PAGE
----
Public Relations, Ad Specialties Share Movie Promo History
The PR specialty often referred to as event promotion co-existed comfortably with the generic marketing label “Advertising Specialties”, a category comprised of often useless junk offered as customer engagement bait, usually sold from monthly catalogs sent out by merchandisers ranging from post office box headquartered side gig entrepreneurs to large resellers on the national stage.
Key rings, pens, notepads, and refrigerator magnets are top-of-mind when it comes to booth memorabilia and convention mementos, but the global pandemic and a freshly minted set of hygienic standards upset that business model.
For one enterprise zone, though, ad specialties were the stuff creative dreams are made of, and represent a time that’s come and gone in the history of over-the-top, cost isn’t a problem promotion. Before YouTube trailers, micro-targeted ad pop-ups, Netflix, and streaming on-demand content, the movie industry for one brief period relied on often wildly imaginative product tie-ins to lure paid views and valuable word-of-mouth. Continue reading →
Have you ever clicked open a marketing email you’ve subscribed to — I use Apple Mail, but other email clients like Outlook are also affected — only to discover those email newsletters aren’t loading the images that are integral to the message? When the images that form the heart and soul of structured email content aren’t displaying, showing up as only a question mark on a blue background, it’s a big problem for both sender and recipient.
If you’re using a web browser for email; Gmail, Yahoo, etc., then this isn’t a problem. It may be, though, for anyone using a desktop client to retrieve their mail.
R/GA founder Bob Greenberg had no idea then that just four years later COVID would become the pandemic few foresaw coming and that no one had a plan for.
R/GA Documentary Ambushed by COVID
Documentary filmmaker Gary Hustwit’s examination of global agency R/GA’s decision to consolidate their New York City headquarters in Workplace couldn’t have been more prescient. Released in 2016, the movie explores the creative push that resulted in the open concept, two-floored new home to hundreds, in the world before Covid.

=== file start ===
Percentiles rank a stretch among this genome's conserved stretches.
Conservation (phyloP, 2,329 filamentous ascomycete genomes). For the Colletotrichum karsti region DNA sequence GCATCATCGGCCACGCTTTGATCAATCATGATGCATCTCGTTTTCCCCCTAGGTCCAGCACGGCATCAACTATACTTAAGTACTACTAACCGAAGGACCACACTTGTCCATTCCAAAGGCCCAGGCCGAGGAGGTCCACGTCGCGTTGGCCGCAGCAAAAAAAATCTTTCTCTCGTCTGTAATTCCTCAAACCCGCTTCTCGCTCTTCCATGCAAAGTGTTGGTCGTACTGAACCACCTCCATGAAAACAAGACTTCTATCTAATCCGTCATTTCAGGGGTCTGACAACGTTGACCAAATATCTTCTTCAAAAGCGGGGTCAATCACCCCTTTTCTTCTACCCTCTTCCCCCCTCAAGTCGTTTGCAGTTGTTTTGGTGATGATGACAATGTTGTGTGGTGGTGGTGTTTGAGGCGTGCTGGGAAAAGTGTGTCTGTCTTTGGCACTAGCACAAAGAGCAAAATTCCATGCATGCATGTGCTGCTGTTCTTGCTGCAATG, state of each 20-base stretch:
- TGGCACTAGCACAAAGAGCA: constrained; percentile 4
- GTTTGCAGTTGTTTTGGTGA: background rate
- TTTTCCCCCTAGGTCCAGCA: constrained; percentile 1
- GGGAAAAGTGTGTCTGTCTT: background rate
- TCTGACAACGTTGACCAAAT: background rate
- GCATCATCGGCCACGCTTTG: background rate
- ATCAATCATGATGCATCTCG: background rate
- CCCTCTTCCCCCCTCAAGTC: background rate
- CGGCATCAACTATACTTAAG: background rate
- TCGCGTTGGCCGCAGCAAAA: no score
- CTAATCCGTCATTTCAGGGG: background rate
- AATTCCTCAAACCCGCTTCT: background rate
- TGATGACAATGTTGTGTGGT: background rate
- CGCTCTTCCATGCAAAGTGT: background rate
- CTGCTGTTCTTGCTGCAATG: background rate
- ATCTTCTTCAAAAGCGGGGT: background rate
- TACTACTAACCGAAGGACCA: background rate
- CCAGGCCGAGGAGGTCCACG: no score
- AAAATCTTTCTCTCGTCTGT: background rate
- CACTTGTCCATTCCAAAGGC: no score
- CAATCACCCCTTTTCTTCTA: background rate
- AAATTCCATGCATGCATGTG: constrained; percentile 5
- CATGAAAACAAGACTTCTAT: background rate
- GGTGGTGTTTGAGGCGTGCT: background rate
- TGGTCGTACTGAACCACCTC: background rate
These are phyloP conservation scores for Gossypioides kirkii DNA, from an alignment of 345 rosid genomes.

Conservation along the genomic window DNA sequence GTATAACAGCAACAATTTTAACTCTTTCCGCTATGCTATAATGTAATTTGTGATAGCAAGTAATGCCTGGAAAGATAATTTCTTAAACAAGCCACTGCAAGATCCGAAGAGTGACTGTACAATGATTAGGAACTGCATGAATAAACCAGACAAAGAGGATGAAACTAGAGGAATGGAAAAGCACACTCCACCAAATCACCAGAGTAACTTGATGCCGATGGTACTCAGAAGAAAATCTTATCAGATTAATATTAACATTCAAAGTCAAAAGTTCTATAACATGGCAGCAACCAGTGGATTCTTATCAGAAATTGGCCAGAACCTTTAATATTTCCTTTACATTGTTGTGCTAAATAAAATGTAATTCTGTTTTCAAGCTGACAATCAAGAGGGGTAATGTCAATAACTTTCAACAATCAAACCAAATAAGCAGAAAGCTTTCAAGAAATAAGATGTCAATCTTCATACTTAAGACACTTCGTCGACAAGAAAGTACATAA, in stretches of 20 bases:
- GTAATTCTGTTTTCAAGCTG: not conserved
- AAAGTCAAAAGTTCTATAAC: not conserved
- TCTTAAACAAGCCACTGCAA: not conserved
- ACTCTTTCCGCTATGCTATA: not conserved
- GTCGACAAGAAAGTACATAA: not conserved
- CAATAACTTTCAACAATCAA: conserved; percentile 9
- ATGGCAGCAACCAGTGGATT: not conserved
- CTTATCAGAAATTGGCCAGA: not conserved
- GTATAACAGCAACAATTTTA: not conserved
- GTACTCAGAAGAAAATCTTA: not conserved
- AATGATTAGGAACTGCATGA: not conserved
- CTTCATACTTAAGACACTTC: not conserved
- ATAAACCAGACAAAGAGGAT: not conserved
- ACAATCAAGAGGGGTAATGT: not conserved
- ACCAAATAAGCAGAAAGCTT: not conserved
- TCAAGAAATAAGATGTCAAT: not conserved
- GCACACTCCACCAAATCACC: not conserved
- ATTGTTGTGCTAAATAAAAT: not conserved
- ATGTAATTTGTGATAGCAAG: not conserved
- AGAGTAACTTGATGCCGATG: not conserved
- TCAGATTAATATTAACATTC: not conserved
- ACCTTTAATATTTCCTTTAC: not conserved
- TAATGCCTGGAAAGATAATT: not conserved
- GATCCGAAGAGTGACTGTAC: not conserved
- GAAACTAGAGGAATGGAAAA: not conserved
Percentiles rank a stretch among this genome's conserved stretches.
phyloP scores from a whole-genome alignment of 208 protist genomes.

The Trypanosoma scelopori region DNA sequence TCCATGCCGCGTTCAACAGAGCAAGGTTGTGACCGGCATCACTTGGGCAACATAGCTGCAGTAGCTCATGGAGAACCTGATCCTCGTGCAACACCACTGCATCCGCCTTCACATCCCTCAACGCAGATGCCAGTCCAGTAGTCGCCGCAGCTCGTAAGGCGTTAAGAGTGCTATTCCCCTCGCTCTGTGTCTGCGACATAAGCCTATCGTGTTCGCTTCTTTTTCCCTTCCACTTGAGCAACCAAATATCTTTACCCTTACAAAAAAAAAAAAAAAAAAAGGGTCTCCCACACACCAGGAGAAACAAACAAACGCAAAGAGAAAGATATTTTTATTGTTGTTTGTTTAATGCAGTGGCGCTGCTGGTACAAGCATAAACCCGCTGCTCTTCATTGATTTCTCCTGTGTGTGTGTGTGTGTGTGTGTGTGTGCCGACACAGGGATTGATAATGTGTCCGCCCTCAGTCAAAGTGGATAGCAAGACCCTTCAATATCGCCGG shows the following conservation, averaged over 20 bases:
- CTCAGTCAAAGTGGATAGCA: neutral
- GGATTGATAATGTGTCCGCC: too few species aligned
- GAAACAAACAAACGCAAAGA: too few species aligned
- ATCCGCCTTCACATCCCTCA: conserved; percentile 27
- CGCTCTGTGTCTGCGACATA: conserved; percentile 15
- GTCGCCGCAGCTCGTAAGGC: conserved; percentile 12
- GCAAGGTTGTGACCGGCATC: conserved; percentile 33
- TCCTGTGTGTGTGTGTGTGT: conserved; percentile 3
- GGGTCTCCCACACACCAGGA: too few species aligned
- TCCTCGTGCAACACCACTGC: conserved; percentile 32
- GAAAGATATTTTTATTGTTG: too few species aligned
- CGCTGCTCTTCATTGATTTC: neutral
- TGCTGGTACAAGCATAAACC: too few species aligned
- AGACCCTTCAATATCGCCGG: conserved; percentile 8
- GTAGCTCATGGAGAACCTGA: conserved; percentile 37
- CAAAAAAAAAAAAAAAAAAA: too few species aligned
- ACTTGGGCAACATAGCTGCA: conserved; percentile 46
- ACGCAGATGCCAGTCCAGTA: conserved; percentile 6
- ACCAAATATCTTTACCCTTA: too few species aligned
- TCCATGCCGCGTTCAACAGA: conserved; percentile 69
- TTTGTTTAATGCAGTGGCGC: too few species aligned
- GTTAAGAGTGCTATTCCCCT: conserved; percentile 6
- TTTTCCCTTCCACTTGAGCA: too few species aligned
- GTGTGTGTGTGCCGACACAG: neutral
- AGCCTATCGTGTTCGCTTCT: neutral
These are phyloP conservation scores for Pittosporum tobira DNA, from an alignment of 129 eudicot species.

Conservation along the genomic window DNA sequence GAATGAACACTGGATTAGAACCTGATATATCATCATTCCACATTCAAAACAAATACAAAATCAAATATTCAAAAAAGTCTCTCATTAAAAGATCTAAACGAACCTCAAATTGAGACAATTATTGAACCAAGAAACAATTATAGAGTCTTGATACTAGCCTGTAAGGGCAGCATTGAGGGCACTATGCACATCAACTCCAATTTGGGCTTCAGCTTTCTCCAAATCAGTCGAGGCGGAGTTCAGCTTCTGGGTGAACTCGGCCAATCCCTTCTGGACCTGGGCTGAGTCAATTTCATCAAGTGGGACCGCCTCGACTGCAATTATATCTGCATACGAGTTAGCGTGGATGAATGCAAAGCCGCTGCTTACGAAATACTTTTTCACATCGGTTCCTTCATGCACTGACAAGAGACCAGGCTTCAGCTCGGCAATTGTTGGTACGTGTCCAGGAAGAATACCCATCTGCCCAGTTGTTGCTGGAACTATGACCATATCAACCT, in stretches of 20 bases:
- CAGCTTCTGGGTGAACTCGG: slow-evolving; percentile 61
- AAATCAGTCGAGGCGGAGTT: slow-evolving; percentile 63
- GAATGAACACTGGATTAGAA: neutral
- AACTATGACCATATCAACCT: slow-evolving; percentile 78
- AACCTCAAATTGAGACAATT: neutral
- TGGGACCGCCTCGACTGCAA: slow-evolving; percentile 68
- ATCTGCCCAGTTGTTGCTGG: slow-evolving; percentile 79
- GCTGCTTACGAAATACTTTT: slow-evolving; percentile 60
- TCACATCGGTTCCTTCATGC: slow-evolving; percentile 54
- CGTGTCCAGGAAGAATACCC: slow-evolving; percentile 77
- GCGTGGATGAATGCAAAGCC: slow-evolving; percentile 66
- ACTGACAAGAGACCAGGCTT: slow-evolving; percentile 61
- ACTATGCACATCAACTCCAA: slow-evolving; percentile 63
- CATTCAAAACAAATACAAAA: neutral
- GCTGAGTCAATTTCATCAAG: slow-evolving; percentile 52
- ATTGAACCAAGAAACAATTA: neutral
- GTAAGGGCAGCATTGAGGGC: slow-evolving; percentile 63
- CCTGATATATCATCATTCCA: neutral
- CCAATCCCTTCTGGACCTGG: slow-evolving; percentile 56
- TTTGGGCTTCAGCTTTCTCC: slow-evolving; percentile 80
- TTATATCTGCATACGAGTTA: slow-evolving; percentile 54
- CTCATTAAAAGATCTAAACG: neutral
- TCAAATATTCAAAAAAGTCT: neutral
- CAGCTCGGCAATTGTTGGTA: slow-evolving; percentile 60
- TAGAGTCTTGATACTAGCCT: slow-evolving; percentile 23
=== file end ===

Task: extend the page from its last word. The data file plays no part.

Hustwit’s reputation for delivering award-winning quality insight into the intersections of design and type with culture and society is unique. Workplace joins Objectified, Rams, Urbanized, and Helvetica in shedding considerable light on how our immediate environment influences our shared experiences.
Until there’s a real social or political revolution, the office will be a feature of global capitalism for a long time to come.
Is #WFH a Permanent Address?
In Workplace, Hustwit examines the thinking behind R/GA founder Bob Greenberg’s ideas for a unified office atmosphere that can physically drive creative inspiration, the agency’s lifeblood. The architectural firm Foster + Partners is tasked with delivering a functional concept that solves both the physical and psychological needs of one of the world’s top digital agencies that showcases technology and fosters collaboration.
Along the way, you’re introduced to euphemisms like huddle rooms and floor plate, as Hustwit covers the journey from existing quarters to imagined outcome through move-in day. Continue reading →
If you watch television, use the post office, have a checking account, buy gasoline, or enjoy modern art, you’ve seen their work. Driven by both research and pure instinct, the duo is responsible for a library’s worth of abstract marks and recognizable logotypes that continue to withstand the test of time.
In one short (~3′) video, design legends Ivan Chermayeff* and Tom Geismar discuss their founding, the early days, what makes a mark memorable, and how they’ve planned for their iconic firm’s future in a global environment of design on demand, ranging from crowd sourced adventure to template driven desperation to cattle call design auctions that start at the bottom and usually progress downward.